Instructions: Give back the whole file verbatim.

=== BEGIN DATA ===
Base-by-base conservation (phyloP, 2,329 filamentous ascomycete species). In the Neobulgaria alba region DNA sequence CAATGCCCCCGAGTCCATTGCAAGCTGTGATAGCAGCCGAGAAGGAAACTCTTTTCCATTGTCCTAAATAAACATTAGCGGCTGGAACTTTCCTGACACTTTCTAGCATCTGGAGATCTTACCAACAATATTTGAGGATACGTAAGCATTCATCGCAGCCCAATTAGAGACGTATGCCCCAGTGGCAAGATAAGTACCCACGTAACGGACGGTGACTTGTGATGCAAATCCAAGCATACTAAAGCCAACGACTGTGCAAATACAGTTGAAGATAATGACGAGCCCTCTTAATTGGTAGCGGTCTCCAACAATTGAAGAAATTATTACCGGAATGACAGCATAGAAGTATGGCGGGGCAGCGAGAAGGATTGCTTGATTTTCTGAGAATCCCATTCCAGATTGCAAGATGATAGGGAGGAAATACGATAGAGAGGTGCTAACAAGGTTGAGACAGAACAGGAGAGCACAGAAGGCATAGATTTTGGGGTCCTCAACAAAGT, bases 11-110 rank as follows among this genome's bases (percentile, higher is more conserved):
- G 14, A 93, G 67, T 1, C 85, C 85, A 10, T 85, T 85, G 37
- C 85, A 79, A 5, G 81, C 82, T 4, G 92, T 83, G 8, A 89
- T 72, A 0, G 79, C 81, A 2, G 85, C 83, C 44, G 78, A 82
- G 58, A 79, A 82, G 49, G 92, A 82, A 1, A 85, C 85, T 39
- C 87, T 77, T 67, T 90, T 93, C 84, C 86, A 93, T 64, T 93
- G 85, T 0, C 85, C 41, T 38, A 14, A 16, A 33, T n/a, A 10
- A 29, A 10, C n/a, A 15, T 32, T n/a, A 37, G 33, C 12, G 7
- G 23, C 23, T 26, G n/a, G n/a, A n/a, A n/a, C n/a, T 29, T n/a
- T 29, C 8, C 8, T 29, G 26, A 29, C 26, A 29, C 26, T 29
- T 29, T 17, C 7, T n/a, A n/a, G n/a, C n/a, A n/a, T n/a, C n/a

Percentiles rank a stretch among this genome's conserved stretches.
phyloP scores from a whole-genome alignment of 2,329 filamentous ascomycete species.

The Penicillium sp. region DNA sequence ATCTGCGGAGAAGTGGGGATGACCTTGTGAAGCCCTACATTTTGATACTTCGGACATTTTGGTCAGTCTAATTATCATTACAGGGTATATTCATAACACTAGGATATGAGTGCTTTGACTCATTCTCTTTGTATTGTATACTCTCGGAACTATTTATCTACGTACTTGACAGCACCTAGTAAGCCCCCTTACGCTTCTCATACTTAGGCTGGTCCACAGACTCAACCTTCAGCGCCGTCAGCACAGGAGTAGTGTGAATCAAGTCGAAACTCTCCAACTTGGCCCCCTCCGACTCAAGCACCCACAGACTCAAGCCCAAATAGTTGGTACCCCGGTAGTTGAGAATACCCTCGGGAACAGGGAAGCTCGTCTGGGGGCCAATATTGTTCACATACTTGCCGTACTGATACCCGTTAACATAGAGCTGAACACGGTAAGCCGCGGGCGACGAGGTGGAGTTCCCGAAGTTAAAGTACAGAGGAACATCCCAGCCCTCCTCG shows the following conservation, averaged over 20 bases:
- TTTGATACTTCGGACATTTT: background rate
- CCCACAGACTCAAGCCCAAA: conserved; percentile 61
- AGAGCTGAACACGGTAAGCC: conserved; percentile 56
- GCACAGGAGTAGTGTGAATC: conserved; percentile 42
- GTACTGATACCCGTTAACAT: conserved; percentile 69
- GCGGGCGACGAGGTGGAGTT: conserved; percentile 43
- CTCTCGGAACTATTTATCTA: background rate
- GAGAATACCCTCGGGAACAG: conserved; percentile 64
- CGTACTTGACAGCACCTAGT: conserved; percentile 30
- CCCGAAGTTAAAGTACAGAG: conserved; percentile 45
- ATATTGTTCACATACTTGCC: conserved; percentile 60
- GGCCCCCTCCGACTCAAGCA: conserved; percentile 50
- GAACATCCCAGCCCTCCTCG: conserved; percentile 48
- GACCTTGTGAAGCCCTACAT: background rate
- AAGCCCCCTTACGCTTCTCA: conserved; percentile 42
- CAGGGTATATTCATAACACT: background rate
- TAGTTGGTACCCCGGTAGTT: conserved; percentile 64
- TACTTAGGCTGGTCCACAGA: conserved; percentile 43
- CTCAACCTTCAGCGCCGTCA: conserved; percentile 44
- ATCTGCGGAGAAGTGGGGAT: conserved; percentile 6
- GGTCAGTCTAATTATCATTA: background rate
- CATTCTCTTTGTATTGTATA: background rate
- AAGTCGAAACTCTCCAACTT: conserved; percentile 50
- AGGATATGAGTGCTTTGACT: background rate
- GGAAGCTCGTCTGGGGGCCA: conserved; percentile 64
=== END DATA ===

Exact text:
Base-by-base conservation (phyloP, 2,329 filamentous ascomycete species). In the Neobulgaria alba region DNA sequence CAATGCCCCCGAGTCCATTGCAAGCTGTGATAGCAGCCGAGAAGGAAACTCTTTTCCATTGTCCTAAATAAACATTAGCGGCTGGAACTTTCCTGACACTTTCTAGCATCTGGAGATCTTACCAACAATATTTGAGGATACGTAAGCATTCATCGCAGCCCAATTAGAGACGTATGCCCCAGTGGCAAGATAAGTACCCACGTAACGGACGGTGACTTGTGATGCAAATCCAAGCATACTAAAGCCAACGACTGTGCAAATACAGTTGAAGATAATGACGAGCCCTCTTAATTGGTAGCGGTCTCCAACAATTGAAGAAATTATTACCGGAATGACAGCATAGAAGTATGGCGGGGCAGCGAGAAGGATTGCTTGATTTTCTGAGAATCCCATTCCAGATTGCAAGATGATAGGGAGGAAATACGATAGAGAGGTGCTAACAAGGTTGAGACAGAACAGGAGAGCACAGAAGGCATAGATTTTGGGGTCCTCAACAAAGT, bases 11-110 rank as follows among this genome's bases (percentile, higher is more conserved):
- G 14, A 93, G 67, T 1, C 85, C 85, A 10, T 85, T 85, G 37
- C 85, A 79, A 5, G 81, C 82, T 4, G 92, T 83, G 8, A 89
- T 72, A 0, G 79, C 81, A 2, G 85, C 83, C 44, G 78, A 82
- G 58, A 79, A 82, G 49, G 92, A 82, A 1, A 85, C 85, T 39
- C 87, T 77, T 67, T 90, T 93, C 84, C 86, A 93, T 64, T 93
- G 85, T 0, C 85, C 41, T 38, A 14, A 16, A 33, T n/a, A 10
- A 29, A 10, C n/a, A 15, T 32, T n/a, A 37, G 33, C 12, G 7
- G 23, C 23, T 26, G n/a, G n/a, A n/a, A n/a, C n/a, T 29, T n/a
- T 29, C 8, C 8, T 29, G 26, A 29, C 26, A 29, C 26, T 29
- T 29, T 17, C 7, T n/a, A n/a, G n/a, C n/a, A n/a, T n/a, C n/a

Percentiles rank a stretch among this genome's conserved stretches.
phyloP scores from a whole-genome alignment of 2,329 filamentous ascomycete species.

The Penicillium sp. region DNA sequence ATCTGCGGAGAAGTGGGGATGACCTTGTGAAGCCCTACATTTTGATACTTCGGACATTTTGGTCAGTCTAATTATCATTACAGGGTATATTCATAACACTAGGATATGAGTGCTTTGACTCATTCTCTTTGTATTGTATACTCTCGGAACTATTTATCTACGTACTTGACAGCACCTAGTAAGCCCCCTTACGCTTCTCATACTTAGGCTGGTCCACAGACTCAACCTTCAGCGCCGTCAGCACAGGAGTAGTGTGAATCAAGTCGAAACTCTCCAACTTGGCCCCCTCCGACTCAAGCACCCACAGACTCAAGCCCAAATAGTTGGTACCCCGGTAGTTGAGAATACCCTCGGGAACAGGGAAGCTCGTCTGGGGGCCAATATTGTTCACATACTTGCCGTACTGATACCCGTTAACATAGAGCTGAACACGGTAAGCCGCGGGCGACGAGGTGGAGTTCCCGAAGTTAAAGTACAGAGGAACATCCCAGCCCTCCTCG shows the following conservation, averaged over 20 bases:
- TTTGATACTTCGGACATTTT: background rate
- CCCACAGACTCAAGCCCAAA: conserved; percentile 61
- AGAGCTGAACACGGTAAGCC: conserved; percentile 56
- GCACAGGAGTAGTGTGAATC: conserved; percentile 42
- GTACTGATACCCGTTAACAT: conserved; percentile 69
- GCGGGCGACGAGGTGGAGTT: conserved; percentile 43
- CTCTCGGAACTATTTATCTA: background rate
- GAGAATACCCTCGGGAACAG: conserved; percentile 64
- CGTACTTGACAGCACCTAGT: conserved; percentile 30
- CCCGAAGTTAAAGTACAGAG: conserved; percentile 45
- ATATTGTTCACATACTTGCC: conserved; percentile 60
- GGCCCCCTCCGACTCAAGCA: conserved; percentile 50
- GAACATCCCAGCCCTCCTCG: conserved; percentile 48
- GACCTTGTGAAGCCCTACAT: background rate
- AAGCCCCCTTACGCTTCTCA: conserved; percentile 42
- CAGGGTATATTCATAACACT: background rate
- TAGTTGGTACCCCGGTAGTT: conserved; percentile 64
- TACTTAGGCTGGTCCACAGA: conserved; percentile 43
- CTCAACCTTCAGCGCCGTCA: conserved; percentile 44
- ATCTGCGGAGAAGTGGGGAT: conserved; percentile 6
- GGTCAGTCTAATTATCATTA: background rate
- CATTCTCTTTGTATTGTATA: background rate
- AAGTCGAAACTCTCCAACTT: conserved; percentile 50
- AGGATATGAGTGCTTTGACT: background rate
- GGAAGCTCGTCTGGGGGCCA: conserved; percentile 64